Fall has always been a difficult time of year for me. Pretty leaves only fall and blow away; Halloween is an unappealing and stupid “holiday” and I dread the most superficial of holidays in the United States, Thanksgiving and Christmas. The weather is getting cold; the days are short and the nights are long; the Minnesota Twins have usually wound up another disappointing year; the birds fly away; the garden is done; and I, normally a perfectly happy morning person, reluctantly drag myself out of bed at the beginning of the day, because it’s pitch black outside and my body wants to keep sleeping.
And every fall I whine like this and even feel disdain toward people who exclaim, “oh, fall is my favorite season! It’s so pretty!” and “The weather is so nice and cool!” and other idiocies. (Barf.)
In short, throughout the fall and until mid-January or so, every year, I feel bitter and resentful toward the cold Minnesota weather and Whichever Being forces us to endure this. (Autumn has always seemed to provide the the most inarguable evidence that Whichever Being doesn’t exist, anyway.) My bitterness and resentment pretty quickly make me depressed. And every year I know I’ll feel like this when about mid-October kicks in.
It was a fall day in 2011, just a year ago, that I was bemoaning the loss of another delicious summer and contemplating my dread of the cold and snow, when I happened upon a fact that no one else would be able to persuade me of. I was standing sleepily in the shower that morning, washing my hair with my eyes closed, when my eyes popped open and I thought:
I have actually planned to be miserable this fall. I’ve fulfilled my own prophecy of hating autumn and feeling depression settling in.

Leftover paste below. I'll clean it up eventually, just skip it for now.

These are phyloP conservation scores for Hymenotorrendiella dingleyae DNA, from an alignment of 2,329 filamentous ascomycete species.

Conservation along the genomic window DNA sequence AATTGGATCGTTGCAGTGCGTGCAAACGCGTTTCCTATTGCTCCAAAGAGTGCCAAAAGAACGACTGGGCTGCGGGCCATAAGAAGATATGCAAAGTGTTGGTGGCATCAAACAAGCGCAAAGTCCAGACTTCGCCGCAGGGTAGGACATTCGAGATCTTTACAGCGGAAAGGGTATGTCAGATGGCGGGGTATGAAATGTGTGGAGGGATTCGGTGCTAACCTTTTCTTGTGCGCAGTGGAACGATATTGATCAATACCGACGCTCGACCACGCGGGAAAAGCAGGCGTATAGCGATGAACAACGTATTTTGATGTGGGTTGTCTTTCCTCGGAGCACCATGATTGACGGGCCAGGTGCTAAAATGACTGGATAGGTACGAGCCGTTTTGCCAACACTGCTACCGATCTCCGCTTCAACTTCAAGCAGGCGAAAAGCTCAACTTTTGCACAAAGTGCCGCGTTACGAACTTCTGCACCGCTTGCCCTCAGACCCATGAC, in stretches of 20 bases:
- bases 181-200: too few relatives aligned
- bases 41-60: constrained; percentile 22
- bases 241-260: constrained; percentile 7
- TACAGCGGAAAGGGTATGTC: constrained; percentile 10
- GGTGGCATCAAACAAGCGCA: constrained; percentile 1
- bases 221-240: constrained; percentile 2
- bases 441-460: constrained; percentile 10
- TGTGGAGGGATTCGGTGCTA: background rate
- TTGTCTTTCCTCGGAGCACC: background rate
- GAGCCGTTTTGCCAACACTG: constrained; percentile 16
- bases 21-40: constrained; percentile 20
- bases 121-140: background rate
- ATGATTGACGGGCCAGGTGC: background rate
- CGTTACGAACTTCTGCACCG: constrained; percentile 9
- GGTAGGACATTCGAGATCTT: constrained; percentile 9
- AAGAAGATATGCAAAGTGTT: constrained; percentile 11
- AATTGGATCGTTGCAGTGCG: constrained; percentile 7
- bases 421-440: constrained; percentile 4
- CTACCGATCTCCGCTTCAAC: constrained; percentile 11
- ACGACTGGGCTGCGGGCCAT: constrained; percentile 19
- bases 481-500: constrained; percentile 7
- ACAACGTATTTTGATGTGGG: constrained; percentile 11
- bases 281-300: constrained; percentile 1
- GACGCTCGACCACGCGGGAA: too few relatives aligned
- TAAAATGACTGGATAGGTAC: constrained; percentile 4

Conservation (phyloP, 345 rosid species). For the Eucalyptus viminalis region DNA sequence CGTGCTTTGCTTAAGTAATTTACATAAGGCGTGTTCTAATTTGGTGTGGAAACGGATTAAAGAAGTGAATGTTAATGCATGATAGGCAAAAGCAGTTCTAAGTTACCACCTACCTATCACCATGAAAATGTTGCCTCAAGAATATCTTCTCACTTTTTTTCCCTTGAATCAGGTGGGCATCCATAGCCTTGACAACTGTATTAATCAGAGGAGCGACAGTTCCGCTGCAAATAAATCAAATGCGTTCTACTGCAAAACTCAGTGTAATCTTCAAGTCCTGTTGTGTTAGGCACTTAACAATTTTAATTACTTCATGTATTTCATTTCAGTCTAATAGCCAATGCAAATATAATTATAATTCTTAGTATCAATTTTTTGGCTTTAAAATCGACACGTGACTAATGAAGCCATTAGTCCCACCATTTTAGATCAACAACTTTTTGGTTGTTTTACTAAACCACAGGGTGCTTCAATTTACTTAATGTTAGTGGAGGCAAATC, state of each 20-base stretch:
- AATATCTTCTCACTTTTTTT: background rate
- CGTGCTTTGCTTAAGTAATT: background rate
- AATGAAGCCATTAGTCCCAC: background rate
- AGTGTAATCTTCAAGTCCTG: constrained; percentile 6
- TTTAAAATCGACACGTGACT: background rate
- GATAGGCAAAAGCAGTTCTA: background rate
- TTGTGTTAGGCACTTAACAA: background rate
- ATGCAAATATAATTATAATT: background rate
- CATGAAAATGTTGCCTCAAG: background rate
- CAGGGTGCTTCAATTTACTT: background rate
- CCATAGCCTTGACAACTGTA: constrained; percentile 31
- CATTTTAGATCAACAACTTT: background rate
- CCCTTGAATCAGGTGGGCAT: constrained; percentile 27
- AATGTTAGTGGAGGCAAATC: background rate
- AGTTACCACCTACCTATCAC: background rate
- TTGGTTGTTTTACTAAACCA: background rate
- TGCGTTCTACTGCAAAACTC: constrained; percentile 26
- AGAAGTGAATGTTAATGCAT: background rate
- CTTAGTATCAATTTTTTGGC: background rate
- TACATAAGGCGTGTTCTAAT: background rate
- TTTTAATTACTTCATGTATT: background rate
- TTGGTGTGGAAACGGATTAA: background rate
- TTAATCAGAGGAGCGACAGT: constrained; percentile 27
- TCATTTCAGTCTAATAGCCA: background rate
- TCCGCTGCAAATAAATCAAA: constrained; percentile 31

Then I bravely ventured:
Knowing how stupid I am, could I perhaps fool myself into planning to not mind the autumn months, and find something good about the season to help myself endure it less miserably?
Then I rinsed my hair, stepped out of the shower, got dressed, packed a thermos of coffee, and went to work.
In the next few cold, gray, drizzly days, I realized how much more time I had in the house with my cats, now that the garden was done and I didn’t have to spend the evening outside pulling weeds and watering. I had a lot more time to read than I did in the summer. I got out a quilt that I’d been working on the previous winter, and sewed some pieces together. Hubby and I played cards a few times. I blogged more and emailed more of my long-distance friends. My house got a little cleaner. I survived the late fall and winter without getting depressed, not because I did anything different from previous years, but because I realized I was making good use of my indoor time while it was cold and nasty outside.
This year, I planned to do the same thing, and so far I’m OK.
What a surprise to learn, at age 43, that I have some control over my own psyche.
One thing I’m doing with my extra indoor time this fall is, again, increasing the amount of reading I can do. I usually read several books at a time and one of my current reads is Juliet Barker’s updated biography about the Brontes, Wild Genius on the Moors: The Story of a Literary Family. It’s a bit of a monster with over 900 pages, but guess what? I can’t go outside and pull weeds anyway. There is no sunshine to enjoy. I don’t have to baby my tomato plants because I threw their carcasses in the compost last week. I have the time to read a 900 page book because it’s October in Minnesota!
I know I need to keep reminding myself that I no longer loathe autumn, and I still have to get through the annoying holidays, but I felt both vindication and wonder when, inspired by the Barker book, I was reading something online about the Brontes and found a poem by Emily Bronte that I’d never seen before. The Bronte sisters were, of course, geniuses, and I’ve always considered them friends of mine. And now Emily is even closer to my heart, as I see that, sometime in her short 30 years, Emily too devised a way to appreciate the bleakness of fall and winter:
Fall, leaves, fall
by Emily Bronte
Fall, leaves, fall; die, flowers, away;
Lengthen night and shorten day;
Every leaf speaks bliss to me
Fluttering from the autumn tree.
I shall smile when wreaths of snow
Blossom where the rose should grow;
I shall sing when night’s decay
Ushers in a drearier day.
So Emily, I’ll be bringing you along for the ride this season. Let’s ask Charlotte and Anne and Branwell if they want to come too. We’ll do some writing and we’ll laugh and put on plays and argue about history and tell each other tall tales, and we could practice our French, and we could finish my quilt, and we could sit with my cats on our laps. This fall, we’ll all get through it together.